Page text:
The 2022 General Election in Jackson County on Tuesday sent 8,803 of the 20,752 registered voters to the polls. That is just a little over 40 percent of the voters in the county.
The election, which was held on Tuesday, Nov. 8, required all 30 precincts across the county to be open for the voters to cast their ballots. Locally, there were some uncontested candidates and levies which appeared on the ballots.
The unopposed candidates: Republican Jackson County Auditor Tiffany Ridgeway, Republican Jackson County Commissioner Jon Hensler, and Jackson County Common Pleas Court Judge Christopher J. Regan all received complimentary votes as they were unopposed. Ridgeway received 6,997 votes, Hensler received 6,854 votes, and Regan 6,114 votes. All three candidates will be elected to new terms beginning in 2023. Ridgeway and Hensler will be starting their second four-year terms while Regan will be starting his second six-year term.
Also, appearing on everyone’s ballot was a countywide renewal levy pertaining to the senior citizens. It was a half-mill (.5) renewal levy for the purpose of providing capital improvements and maintaining services for senior citizens as provided by the Jackson County Board on Aging (JCBOA). The levy passed by a large margin with 5,964 voters in favor and 2,550 votes against, which was 70-percent vote of support. The levy will run for five years.
JCBOA Executive Director Susan Morgan told The Telegram she was very pleased with the passage of the levy and thrilled by the margin of victory as it indicated the public’s strong support for the county’s senior citizens and the services provided to them by JCBOA. Morgan noted the passage of the levy will not bring about any type of tax increase to property owners beyond what they are paying now. She added the revenue would be used to help pay for basic services and operations.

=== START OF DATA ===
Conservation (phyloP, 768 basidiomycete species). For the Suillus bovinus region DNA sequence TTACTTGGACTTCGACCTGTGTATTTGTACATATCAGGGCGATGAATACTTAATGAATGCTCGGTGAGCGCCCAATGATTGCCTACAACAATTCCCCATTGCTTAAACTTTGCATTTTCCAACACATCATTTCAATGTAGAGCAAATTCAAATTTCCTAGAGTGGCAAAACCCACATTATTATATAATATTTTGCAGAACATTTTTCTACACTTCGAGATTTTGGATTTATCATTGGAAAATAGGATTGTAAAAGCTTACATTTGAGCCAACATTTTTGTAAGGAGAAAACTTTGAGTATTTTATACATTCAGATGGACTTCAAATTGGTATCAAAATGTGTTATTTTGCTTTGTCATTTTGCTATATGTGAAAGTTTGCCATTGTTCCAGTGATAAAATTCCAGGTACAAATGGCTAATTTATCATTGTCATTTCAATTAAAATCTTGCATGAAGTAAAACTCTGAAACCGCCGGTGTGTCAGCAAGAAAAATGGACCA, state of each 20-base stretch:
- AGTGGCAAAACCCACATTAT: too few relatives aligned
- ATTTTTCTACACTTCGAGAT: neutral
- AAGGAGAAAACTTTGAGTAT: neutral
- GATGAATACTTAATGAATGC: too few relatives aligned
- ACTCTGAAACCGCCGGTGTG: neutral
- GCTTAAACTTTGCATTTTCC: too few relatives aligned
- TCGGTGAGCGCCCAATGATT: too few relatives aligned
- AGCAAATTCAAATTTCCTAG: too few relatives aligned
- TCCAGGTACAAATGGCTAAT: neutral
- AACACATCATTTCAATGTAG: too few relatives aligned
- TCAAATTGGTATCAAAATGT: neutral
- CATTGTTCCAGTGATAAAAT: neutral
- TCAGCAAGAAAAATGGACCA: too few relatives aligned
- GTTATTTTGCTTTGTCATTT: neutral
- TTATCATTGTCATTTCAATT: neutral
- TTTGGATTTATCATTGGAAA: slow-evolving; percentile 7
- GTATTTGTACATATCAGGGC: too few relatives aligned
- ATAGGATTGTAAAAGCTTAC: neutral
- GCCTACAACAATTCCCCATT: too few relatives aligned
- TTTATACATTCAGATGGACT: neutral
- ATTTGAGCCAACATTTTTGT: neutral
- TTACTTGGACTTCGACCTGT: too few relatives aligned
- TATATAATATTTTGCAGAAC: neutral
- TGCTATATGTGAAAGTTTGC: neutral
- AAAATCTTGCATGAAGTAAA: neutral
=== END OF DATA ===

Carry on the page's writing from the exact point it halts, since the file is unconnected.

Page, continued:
Morgan was quick to credit the JCBOA staff members, the board members and all the others who put in their time and effort to support the passage of the levy, and also expressed appreciation to the voters for their support. She said she felt Amanda Crabtree’s Facebook videos of interviews with local senior citizens were effective in showing in a personal way the importance of JCBOA’s services.
On the municipal level, the Village of Coalton was seeking passage of two levies. One was a two-mill, five-year renewal levy for the purpose of providing street lighting. The other levy is a five-mill, five-year renewal levy for the purpose of current expenses. The street lighting levy passed with 57 votes yes, and 32 votes no. The current expenses levy failed. It had 43 votes for, and 45 votes against. Village officials are hoping that the result might change when the Official Count is conducted, which will include some previously uncounted provisional votes and late-arriving mailed-in absentee votes.
There was one township-level levy on the ballot. Liberty Township was seeking passage of a 1.5-mill, five-year levy for the purpose of providing fire protection. The levy passed with 413 votes for the levy, and 170 votes against the levy.
There was also a local option issue on the ballot in Jackson City Precinct 3A. Voters voted in favor of LaRosa’s request for a D-6 liquor permit for Sunday sales. The option received 190 votes yes, and 103 votes no.
Note: The results above include absentee and early voting ballots. These results should not be considered the official and complete results until the Official Count is conducted by the Jackson County Board of Elections.
(Editor Pete Wilson contributed to this story.)